This section is for those who occasionally read my posts and scratch their heads after certain words and phrases. I’ll occasionally add terms as I think of them, and comment if you have any that you think I should add.
IMTT: International Matex Marine Terminals, the company which dominates the Bayonne side of Kill Van Kull. A Variety of Berths from Con Hook 7-2.5, 7-4, 7-5, 7-6, North and South of 6, to IMTT 5C, 5B, East and West of 3 and 4, 1A, and 8, 9, and 9T. A perfect example of the consolidation in the industry as many of these berths used to be owned and operated by different companies. Among mariner’s IMTT is jokingly referred to as “I missed the tide” as more than a few boats have missed a tide sailing window due to waiting on line handlers or delays in the berth.
The Kills: Referring to the Kill Van Kull and Arthur Kill tidal straights separating New Jersey from Staten Island. Kill Van Kull starts at the “Con Hook Range” off Robin’s Reef and extends to Bergen Point, however you will hear most people continue to make their East/West bound security calls up until Howland Hook. The Arthur Kill starts at its south end in Raritan Bay, and extends north to Newark Bay. At the turn off of Howland Hook mariner’s begin or end making their North/Southbound security calls. Like most waterways and many landmarks in New York Harbor, the etymology is dutch. Arthur Kill is the angeliczation of the dutch name “Achter Kill” meaning Back Channel, itself a reference to it being a waterway behind Staten Island. Kill Van Kull translates to “Channel from the Pass”, Kill coming from the dutch word Kille meaning a riverbed or stream. In fact many of the narrow waterways in New York Harbor are referred to as “Kills”.
Recency: Multiple pages can be written to describe this slang term. In short it refers to a tugboat Master or Mate’s ability to act as their own “Pilot” in certain Pilotage areas while moving an oil barge. For an in depth description see these posts, here, here on the Towmasters website.
Heads and Tails: The term used to describe towing a barge alongside stern first. This is the preferred way to move a light barge as the drag from the barges skegs give the tugboat operator something to steer against.
Hawser: Large diameter line used on a tug to tow a barge or other vessel astern. In the oil patch this is also the name often used for large offshore mooring lines.
Bridles: The two lengths of wire or line connected to the outboard end of a hawser and the tow. Forming a triangle off the bow of the tow they give the tug greater control over its tow.
Two Part: Describing a line where the eye and bitter end are made up on the same vessel. This allows for the line to be, if necessary, released from the vessel with out the need to flip an eye off or a crew member on the other vessel.
Push Gear: The lines or wires (or both) used to make up to a barge by pushing it. On many tugs with a tow winch the winch is used to tighten the push wires/lines.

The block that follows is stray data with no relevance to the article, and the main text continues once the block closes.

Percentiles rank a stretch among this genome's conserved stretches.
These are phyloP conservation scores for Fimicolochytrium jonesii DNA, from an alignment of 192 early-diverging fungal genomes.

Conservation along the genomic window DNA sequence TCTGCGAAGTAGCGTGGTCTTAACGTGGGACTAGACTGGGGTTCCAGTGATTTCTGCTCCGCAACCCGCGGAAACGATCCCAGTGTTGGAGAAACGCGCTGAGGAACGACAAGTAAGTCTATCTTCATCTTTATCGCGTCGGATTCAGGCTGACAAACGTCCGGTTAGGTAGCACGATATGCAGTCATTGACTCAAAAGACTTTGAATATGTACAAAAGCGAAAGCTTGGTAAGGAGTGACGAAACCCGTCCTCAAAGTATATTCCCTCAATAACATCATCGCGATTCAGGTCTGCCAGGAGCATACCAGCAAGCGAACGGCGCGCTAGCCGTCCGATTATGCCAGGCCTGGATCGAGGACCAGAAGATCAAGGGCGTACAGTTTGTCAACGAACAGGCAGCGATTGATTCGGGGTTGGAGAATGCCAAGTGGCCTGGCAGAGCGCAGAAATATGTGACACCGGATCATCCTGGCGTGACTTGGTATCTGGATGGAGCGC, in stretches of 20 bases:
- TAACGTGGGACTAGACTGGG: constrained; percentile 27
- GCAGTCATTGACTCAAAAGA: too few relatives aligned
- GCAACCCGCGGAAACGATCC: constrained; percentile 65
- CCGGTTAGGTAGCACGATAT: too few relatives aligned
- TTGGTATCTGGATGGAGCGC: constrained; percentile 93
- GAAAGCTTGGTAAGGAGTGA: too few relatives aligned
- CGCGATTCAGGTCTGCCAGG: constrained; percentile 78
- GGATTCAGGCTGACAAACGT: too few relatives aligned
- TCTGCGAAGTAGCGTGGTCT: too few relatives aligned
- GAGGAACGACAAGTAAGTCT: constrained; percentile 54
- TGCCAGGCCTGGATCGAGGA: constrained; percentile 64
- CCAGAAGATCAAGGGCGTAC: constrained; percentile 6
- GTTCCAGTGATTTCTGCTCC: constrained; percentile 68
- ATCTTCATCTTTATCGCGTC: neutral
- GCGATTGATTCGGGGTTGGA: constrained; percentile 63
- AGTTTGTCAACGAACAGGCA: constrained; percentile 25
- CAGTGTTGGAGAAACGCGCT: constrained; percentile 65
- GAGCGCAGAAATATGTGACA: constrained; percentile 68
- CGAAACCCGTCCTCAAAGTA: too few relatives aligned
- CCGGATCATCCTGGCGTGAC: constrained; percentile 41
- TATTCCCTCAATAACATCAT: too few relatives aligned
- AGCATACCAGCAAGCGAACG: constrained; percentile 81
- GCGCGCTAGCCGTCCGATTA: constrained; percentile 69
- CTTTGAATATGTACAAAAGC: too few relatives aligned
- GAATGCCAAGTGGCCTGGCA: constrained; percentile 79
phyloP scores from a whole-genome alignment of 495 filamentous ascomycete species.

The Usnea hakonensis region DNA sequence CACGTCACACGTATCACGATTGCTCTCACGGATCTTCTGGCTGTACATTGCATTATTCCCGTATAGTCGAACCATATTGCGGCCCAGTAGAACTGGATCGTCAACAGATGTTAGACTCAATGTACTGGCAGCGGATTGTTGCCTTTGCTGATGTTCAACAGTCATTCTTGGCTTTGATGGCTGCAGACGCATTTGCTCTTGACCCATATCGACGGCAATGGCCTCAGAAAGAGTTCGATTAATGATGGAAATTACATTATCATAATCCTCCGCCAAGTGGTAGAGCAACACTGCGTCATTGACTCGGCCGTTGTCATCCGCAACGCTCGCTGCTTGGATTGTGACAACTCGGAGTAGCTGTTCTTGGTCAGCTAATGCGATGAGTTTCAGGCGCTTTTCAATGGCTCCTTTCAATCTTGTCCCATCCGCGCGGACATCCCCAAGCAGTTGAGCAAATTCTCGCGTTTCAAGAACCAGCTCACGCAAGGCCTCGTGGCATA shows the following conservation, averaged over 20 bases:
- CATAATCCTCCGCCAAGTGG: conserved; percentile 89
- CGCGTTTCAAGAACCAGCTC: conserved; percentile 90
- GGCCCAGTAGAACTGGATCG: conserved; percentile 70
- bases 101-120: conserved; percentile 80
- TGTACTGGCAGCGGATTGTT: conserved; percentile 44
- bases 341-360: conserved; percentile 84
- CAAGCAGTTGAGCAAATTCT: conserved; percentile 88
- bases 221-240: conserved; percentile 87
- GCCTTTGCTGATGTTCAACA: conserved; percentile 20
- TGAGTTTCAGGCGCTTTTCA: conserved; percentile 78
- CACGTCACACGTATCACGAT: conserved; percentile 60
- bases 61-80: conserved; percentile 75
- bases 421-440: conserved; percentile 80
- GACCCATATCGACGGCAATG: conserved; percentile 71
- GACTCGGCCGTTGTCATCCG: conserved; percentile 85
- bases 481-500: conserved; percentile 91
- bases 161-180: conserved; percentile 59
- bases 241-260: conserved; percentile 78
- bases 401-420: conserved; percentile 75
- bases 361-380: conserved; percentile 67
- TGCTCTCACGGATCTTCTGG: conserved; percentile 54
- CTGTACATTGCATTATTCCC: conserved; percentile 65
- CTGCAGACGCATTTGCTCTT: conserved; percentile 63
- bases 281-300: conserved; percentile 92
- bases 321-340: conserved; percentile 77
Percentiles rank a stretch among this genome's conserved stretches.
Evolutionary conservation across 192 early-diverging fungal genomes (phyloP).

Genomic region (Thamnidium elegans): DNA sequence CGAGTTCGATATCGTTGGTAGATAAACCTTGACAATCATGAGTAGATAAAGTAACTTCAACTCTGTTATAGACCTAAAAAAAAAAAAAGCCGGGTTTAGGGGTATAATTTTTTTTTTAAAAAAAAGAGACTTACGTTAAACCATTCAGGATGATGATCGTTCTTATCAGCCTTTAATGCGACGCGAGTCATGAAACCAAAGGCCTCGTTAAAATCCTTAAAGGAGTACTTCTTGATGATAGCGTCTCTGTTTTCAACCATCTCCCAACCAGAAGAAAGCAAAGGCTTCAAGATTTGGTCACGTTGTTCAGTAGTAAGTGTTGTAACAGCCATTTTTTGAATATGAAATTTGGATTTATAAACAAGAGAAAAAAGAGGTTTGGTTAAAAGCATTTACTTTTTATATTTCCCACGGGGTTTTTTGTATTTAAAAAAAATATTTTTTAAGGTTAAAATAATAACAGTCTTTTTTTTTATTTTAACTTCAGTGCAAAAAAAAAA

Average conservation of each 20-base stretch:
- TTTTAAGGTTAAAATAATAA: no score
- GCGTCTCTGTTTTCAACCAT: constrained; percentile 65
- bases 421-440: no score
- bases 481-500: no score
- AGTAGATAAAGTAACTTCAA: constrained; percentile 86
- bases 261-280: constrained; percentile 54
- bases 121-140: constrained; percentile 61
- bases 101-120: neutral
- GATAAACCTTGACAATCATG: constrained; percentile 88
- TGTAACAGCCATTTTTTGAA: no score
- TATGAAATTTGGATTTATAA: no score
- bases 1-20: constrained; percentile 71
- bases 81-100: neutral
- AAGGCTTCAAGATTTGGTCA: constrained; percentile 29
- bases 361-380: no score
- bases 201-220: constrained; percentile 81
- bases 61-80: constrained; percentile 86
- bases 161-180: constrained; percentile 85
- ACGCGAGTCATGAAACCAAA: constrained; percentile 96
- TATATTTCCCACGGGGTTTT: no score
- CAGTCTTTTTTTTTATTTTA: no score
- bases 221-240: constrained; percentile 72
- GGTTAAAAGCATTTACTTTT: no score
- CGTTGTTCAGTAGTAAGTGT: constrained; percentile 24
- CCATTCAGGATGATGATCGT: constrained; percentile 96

Notch: An opening in the stern of a barge designed for a tugboats bow to fit into. This makes it easier to push the barge.
Tractor Tug: A tug featuring z-drive or Voith Schneider propulsion designed specifically for escorting or docking ships
Z-Drive: A propellor mounted on a drive that rotates 360 degrees, allows for thrust to be used to steer the vessel by pointing in any needed direction.
Voith Schneider Propellor: I’ll let wikipedia use pictures and lots of words for this one. Here
On the Hip: The term used for towing a barge alongside the tugboat.
DP: Stands for Dynamic Positioning, basically the use of a computer system with position reference systems and environmental sensors to control the vessels thrusters and allow it to hold station. There are different classes for DP vessels depending on how many levels of redundancy they have.
Konsgberg, MT, L3: Various types of DP systems I have worked with.
DPO: Dynamic Positioning Operator. Someone who is certified by the Nautical Institute in London to operate and monitor a DP system.
Topping Around: the act of turning a vessel around after coming off a dock or out of a slip.
Stern’d Up: Backing up to a platform or tying up to a dock by the stern. This is how you see most crew boats tied up.
Fourchon Shuffle: temporarily coming off the dock or shifting berths to allow other vessels to move around.
AB: Able Bodied Seaman, a deckhand of some experience. In the past this used to mean a deckhand probably knew what he was doing. With the introduction of the AB OSV and AB Special ratings that can be achieved quite quickly, 120 12 hours days for AB OSV, it has lost some of its meaning.
OS: Ordinary Seaman, the new guy.
Hand: Deckhand, see above
Mud: A fluid used in the drilling process to balance pressure in the hole, as well as lubricate the drill bit, and carry out drill cuttings.
Barite: A sand like material used to make drilling mud heavier and change its properties for different uses.
Mud Boat: An OSV that has tanks for liquid mud
Crew Boat: Now often called fast supply vessels, crew boats are aluminum workboats made for carrying lighter cargo and crew to and from rigs and platforms at higher speed. Anywhere from 135′ all the way up to 225′ long, and make speeds of 15 to 30 knots
OSV/PSV: The larger work horses of the oil and gas industry. Offshore/Platform Supply Vessels. Steel workboats that carry deck cargo, liquid mud, and dry bulk to offshore drilling and production platforms
TLP: Tension Leg Platform, a floating, permanently anchored deep-water production platform. See: Shenzi, Marco Polo, Thunderhorse, Marlin
Spar: Similar to a TLP, except with a cylindrical floating body. See: Neptune, Tahiti, Holstein
Cyscan: A laser based relative reference system used in conjunction with the DP system. Allows vessel to follow a moving target.